In the hamlet of Vines, in Cantoin, the bagpipe museum of the Massif Central offers you an immersion in the world of this instrument like no other.
An exceptional exhibition of the main bagpipes of the world and many other surprises on the instruments cousins of the cabrette.
The ambition of this project is to preserve and present the musical heritage of the Massif Central and in particular to bring together in a public place the many actors who created the so-called Auvergne culture and to ensure that this heritage is preserved and passed on.
No definitive answer is really available today on the origin of the bagpipe.
The oldest of the bagpipes comes from a sarcophagus found in Mesopotamia and dated 5000 years before J.C. The aulos in the Hellenic civilization, the bagpipe of the "Roman de Flamenca" then the baroque musette played from 1600 to 1750 approximately, in particular the one represented by Watteau in the 18th century.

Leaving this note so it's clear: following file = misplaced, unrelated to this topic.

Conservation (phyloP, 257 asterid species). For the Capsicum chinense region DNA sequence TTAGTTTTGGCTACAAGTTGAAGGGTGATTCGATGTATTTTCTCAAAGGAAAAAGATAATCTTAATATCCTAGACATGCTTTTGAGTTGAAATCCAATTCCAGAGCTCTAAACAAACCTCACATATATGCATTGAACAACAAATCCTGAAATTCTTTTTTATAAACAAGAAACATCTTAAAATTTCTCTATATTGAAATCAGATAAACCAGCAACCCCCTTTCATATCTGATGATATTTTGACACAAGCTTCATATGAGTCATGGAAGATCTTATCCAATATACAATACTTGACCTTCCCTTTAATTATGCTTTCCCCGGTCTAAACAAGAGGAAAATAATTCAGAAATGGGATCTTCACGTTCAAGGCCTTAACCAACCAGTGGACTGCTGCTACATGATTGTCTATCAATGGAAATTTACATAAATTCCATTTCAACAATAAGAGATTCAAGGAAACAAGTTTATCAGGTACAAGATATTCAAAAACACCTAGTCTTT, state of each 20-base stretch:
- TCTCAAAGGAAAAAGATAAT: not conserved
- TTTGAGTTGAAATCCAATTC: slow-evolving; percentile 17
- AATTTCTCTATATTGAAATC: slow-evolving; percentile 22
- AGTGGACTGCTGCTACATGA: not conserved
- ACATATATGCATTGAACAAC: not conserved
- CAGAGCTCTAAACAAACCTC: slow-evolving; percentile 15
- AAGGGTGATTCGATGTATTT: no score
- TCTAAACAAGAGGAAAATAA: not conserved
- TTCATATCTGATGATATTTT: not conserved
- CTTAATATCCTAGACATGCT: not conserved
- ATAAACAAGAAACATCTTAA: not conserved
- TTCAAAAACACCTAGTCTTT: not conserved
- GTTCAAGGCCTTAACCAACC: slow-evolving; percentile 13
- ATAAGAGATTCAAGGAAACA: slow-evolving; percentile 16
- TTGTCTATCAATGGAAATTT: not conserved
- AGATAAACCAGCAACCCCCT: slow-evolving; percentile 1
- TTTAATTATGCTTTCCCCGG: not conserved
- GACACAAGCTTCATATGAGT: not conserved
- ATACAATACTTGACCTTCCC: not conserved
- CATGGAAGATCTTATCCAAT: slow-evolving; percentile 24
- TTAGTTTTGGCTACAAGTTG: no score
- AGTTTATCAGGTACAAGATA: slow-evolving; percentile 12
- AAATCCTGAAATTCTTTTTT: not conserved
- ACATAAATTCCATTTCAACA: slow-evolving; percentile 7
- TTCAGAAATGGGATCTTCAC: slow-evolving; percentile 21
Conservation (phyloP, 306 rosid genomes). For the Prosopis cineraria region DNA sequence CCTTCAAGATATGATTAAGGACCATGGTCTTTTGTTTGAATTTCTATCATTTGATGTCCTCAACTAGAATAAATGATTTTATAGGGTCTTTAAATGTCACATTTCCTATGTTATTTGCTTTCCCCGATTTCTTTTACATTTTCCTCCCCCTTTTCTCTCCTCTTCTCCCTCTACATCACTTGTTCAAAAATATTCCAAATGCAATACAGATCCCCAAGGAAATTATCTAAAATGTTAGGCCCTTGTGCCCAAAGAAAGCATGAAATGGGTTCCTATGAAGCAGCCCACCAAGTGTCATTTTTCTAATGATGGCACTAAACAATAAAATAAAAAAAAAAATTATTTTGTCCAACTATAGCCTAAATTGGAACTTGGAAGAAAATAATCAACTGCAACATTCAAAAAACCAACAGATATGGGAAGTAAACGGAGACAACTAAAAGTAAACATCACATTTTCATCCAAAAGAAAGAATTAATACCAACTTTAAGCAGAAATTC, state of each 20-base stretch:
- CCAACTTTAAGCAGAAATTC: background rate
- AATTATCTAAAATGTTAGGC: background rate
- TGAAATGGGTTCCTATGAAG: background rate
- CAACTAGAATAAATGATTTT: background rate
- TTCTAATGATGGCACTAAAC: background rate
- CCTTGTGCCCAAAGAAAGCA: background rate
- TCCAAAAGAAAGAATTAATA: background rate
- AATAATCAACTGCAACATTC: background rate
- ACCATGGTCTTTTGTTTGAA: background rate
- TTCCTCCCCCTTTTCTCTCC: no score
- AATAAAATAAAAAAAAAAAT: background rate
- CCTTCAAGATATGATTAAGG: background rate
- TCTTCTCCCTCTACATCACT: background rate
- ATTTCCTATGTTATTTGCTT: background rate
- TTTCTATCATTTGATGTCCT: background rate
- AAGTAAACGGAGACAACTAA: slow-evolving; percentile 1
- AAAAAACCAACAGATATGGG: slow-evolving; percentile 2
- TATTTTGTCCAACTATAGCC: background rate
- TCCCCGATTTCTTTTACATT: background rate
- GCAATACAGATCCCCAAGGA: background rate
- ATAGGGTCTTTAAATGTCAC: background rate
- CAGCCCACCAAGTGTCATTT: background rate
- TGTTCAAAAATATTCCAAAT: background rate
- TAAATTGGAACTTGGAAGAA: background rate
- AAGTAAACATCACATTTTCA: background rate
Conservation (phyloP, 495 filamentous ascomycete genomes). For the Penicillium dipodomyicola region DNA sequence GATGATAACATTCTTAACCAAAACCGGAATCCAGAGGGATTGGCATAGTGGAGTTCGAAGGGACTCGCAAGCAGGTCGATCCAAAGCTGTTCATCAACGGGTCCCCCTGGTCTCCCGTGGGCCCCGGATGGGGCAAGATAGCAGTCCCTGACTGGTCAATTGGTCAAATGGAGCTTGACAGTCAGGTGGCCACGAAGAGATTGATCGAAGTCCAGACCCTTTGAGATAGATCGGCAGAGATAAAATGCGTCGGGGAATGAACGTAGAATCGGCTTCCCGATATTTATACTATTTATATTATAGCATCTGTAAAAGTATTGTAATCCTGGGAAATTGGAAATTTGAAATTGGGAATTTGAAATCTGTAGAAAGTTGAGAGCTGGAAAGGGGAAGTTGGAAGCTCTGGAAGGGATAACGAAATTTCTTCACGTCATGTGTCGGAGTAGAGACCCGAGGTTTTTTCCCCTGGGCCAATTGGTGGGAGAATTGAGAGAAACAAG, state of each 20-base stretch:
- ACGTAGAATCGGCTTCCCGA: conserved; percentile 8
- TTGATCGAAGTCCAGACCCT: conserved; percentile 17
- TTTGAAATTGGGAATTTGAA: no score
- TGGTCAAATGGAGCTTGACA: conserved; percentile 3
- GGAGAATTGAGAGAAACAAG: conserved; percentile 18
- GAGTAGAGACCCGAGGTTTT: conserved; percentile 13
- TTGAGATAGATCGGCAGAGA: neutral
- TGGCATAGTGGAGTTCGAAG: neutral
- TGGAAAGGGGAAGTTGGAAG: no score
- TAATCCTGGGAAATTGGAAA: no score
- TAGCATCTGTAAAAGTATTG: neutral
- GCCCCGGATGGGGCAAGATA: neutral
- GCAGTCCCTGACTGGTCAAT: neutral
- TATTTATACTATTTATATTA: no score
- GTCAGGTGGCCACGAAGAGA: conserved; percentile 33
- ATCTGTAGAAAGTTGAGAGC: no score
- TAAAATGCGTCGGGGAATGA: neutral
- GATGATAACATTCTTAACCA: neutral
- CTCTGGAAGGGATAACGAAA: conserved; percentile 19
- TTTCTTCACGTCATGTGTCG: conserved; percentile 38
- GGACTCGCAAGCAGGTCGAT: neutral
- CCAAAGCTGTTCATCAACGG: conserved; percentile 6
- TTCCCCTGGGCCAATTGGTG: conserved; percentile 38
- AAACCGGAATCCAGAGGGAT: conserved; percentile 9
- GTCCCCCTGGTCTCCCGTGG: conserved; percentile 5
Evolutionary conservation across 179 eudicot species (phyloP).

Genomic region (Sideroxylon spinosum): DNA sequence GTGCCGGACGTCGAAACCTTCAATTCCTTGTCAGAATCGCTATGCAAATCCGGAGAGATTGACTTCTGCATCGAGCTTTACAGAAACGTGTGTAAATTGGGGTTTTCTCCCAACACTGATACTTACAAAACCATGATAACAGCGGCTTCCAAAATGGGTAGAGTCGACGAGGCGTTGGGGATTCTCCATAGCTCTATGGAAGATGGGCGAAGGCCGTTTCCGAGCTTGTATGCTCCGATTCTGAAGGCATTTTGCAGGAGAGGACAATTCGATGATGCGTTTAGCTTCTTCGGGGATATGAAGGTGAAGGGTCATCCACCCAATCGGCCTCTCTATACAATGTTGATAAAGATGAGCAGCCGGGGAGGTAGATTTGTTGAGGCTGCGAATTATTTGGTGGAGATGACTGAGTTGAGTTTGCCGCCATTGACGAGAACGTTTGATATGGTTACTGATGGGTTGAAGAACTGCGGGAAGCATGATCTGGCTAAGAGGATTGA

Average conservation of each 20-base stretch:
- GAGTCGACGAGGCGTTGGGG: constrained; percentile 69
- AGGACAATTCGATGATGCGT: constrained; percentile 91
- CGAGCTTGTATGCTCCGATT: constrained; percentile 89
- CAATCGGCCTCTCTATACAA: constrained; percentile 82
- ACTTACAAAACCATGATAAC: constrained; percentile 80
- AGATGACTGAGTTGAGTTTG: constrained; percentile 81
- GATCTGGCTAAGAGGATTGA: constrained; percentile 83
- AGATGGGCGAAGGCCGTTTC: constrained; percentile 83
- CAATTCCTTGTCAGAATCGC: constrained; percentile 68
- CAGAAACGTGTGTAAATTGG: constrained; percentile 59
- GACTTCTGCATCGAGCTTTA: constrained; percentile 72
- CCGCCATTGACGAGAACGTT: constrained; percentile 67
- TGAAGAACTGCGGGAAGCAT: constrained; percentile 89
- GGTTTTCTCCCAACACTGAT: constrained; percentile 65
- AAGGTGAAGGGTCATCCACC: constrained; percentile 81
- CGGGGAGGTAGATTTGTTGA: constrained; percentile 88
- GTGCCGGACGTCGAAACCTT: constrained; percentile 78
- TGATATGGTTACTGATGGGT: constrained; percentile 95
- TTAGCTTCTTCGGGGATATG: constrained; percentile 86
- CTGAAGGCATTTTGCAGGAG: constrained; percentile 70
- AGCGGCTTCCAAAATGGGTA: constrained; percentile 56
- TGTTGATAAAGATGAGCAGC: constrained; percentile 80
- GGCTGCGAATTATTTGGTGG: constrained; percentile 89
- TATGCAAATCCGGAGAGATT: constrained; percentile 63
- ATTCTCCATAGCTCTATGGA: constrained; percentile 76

Through the baroque musette, the bagpipe passes from the oral tradition to the written music.
If it falls into oblivion after the revolution, it survives however through many more popular bagpipes which will borrow its shape, its bore, its bellows, its bumblebees grouped together on the side or its case with balls and this as well in France (cabrette, musette Béchonnet), as abroad.
Formerly the bag, or pocket, this goatskin sack which would have given it its name was inflated at the mouth like most of the bagpipes.
The addition of the bellows is recent. It goes back to the middle of the 19th century and corresponds to the first important flows of emigrants to the capital.
It is probable that the manufacturers of course bagpipes, in loss of speed, found with the people of the Massif Central a clientele, giving them the advantage of getting less tired and obtaining a piercing sound more or less sour.
Many Parisians then called this instrument "la musette".
At the beginning of this century, the marriage of the accordion and the cabrette gave birth to the bal musette.
What we are sure of is that the Auvergne colony was the artisan of the maintenance of the instrument which was quite ready to disappear.
Bagpipe Museum of the Massif Central
Tel: 06 43 32 48 88
Translated with www.DeepL.com/Translator